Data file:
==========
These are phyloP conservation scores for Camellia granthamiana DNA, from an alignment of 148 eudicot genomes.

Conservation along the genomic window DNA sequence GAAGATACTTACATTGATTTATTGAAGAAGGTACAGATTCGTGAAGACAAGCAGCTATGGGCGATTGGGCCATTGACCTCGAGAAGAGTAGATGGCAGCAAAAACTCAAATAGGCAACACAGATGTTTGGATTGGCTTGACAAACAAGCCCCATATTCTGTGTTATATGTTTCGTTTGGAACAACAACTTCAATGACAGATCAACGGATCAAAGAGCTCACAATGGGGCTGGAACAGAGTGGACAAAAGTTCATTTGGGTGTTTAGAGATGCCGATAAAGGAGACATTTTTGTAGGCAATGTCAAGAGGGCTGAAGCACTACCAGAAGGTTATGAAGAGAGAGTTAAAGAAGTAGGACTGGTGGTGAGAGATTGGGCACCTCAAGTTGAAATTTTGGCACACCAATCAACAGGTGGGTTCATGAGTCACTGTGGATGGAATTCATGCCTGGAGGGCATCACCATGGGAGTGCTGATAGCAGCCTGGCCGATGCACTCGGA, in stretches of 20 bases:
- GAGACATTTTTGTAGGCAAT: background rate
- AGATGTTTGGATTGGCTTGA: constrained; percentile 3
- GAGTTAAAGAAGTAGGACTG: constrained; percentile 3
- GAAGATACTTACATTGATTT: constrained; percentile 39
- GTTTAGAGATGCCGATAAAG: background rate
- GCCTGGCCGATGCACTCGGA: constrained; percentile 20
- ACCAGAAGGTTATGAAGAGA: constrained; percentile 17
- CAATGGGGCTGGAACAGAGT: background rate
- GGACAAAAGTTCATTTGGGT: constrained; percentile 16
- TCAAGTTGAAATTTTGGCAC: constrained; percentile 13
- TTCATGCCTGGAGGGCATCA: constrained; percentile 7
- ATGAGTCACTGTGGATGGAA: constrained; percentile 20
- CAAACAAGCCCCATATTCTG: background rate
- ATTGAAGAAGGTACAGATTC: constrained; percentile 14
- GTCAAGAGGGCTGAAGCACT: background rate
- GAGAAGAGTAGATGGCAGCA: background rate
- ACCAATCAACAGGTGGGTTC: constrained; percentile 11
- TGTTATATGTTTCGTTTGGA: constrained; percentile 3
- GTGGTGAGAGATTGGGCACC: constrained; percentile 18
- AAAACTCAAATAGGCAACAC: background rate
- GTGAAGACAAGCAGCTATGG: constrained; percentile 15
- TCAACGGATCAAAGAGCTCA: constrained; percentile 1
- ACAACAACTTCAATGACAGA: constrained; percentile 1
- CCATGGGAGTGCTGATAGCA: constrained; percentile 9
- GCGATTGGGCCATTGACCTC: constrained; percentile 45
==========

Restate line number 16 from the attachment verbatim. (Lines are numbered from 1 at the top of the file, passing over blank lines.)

- ATTGAAGAAGGTACAGATTC: constrained; percentile 14